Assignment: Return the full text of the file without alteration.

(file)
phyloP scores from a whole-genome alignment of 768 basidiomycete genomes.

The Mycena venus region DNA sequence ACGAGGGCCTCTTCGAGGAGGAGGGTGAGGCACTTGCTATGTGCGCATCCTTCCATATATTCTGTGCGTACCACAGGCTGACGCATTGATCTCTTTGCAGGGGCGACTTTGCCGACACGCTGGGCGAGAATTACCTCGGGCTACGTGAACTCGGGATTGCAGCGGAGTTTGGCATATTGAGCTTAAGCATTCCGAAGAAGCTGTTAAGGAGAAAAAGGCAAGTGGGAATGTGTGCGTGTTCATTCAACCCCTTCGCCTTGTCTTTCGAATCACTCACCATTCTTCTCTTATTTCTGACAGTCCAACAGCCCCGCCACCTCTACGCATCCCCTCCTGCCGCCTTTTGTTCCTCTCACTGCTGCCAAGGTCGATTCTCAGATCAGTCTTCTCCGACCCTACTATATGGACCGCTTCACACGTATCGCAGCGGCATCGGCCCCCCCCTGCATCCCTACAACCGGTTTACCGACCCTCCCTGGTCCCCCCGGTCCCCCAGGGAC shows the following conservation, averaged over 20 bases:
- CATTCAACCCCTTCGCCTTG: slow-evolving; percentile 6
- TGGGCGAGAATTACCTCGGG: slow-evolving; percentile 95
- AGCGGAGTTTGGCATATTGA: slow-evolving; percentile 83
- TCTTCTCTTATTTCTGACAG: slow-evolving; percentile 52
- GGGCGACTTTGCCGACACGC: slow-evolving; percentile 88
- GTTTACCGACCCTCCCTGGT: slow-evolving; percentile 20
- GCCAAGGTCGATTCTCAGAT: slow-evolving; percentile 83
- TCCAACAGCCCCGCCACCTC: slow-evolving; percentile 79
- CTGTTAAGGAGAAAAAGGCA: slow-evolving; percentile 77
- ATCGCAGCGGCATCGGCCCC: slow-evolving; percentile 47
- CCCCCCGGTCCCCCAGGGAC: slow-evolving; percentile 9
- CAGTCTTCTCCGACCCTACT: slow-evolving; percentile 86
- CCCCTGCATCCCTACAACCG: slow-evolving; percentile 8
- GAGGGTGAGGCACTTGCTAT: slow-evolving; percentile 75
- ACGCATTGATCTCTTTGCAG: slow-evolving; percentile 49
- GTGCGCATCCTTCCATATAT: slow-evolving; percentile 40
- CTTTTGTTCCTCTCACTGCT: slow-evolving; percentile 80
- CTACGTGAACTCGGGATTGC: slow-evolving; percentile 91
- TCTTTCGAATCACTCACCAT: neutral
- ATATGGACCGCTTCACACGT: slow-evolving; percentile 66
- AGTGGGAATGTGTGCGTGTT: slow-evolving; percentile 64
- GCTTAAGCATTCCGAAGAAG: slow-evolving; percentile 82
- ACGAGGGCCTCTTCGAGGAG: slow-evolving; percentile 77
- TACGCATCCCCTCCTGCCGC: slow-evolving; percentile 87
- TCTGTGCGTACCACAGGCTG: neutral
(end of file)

phyloP scores from a whole-genome alignment of 768 basidiomycete genomes.

The Mycena venus region DNA sequence ACGAGGGCCTCTTCGAGGAGGAGGGTGAGGCACTTGCTATGTGCGCATCCTTCCATATATTCTGTGCGTACCACAGGCTGACGCATTGATCTCTTTGCAGGGGCGACTTTGCCGACACGCTGGGCGAGAATTACCTCGGGCTACGTGAACTCGGGATTGCAGCGGAGTTTGGCATATTGAGCTTAAGCATTCCGAAGAAGCTGTTAAGGAGAAAAAGGCAAGTGGGAATGTGTGCGTGTTCATTCAACCCCTTCGCCTTGTCTTTCGAATCACTCACCATTCTTCTCTTATTTCTGACAGTCCAACAGCCCCGCCACCTCTACGCATCCCCTCCTGCCGCCTTTTGTTCCTCTCACTGCTGCCAAGGTCGATTCTCAGATCAGTCTTCTCCGACCCTACTATATGGACCGCTTCACACGTATCGCAGCGGCATCGGCCCCCCCCTGCATCCCTACAACCGGTTTACCGACCCTCCCTGGTCCCCCCGGTCCCCCAGGGAC shows the following conservation, averaged over 20 bases:
- CATTCAACCCCTTCGCCTTG: slow-evolving; percentile 6
- TGGGCGAGAATTACCTCGGG: slow-evolving; percentile 95
- AGCGGAGTTTGGCATATTGA: slow-evolving; percentile 83
- TCTTCTCTTATTTCTGACAG: slow-evolving; percentile 52
- GGGCGACTTTGCCGACACGC: slow-evolving; percentile 88
- GTTTACCGACCCTCCCTGGT: slow-evolving; percentile 20
- GCCAAGGTCGATTCTCAGAT: slow-evolving; percentile 83
- TCCAACAGCCCCGCCACCTC: slow-evolving; percentile 79
- CTGTTAAGGAGAAAAAGGCA: slow-evolving; percentile 77
- ATCGCAGCGGCATCGGCCCC: slow-evolving; percentile 47
- CCCCCCGGTCCCCCAGGGAC: slow-evolving; percentile 9
- CAGTCTTCTCCGACCCTACT: slow-evolving; percentile 86
- CCCCTGCATCCCTACAACCG: slow-evolving; percentile 8
- GAGGGTGAGGCACTTGCTAT: slow-evolving; percentile 75
- ACGCATTGATCTCTTTGCAG: slow-evolving; percentile 49
- GTGCGCATCCTTCCATATAT: slow-evolving; percentile 40
- CTTTTGTTCCTCTCACTGCT: slow-evolving; percentile 80
- CTACGTGAACTCGGGATTGC: slow-evolving; percentile 91
- TCTTTCGAATCACTCACCAT: neutral
- ATATGGACCGCTTCACACGT: slow-evolving; percentile 66
- AGTGGGAATGTGTGCGTGTT: slow-evolving; percentile 64
- GCTTAAGCATTCCGAAGAAG: slow-evolving; percentile 82
- ACGAGGGCCTCTTCGAGGAG: slow-evolving; percentile 77
- TACGCATCCCCTCCTGCCGC: slow-evolving; percentile 87
- TCTGTGCGTACCACAGGCTG: neutral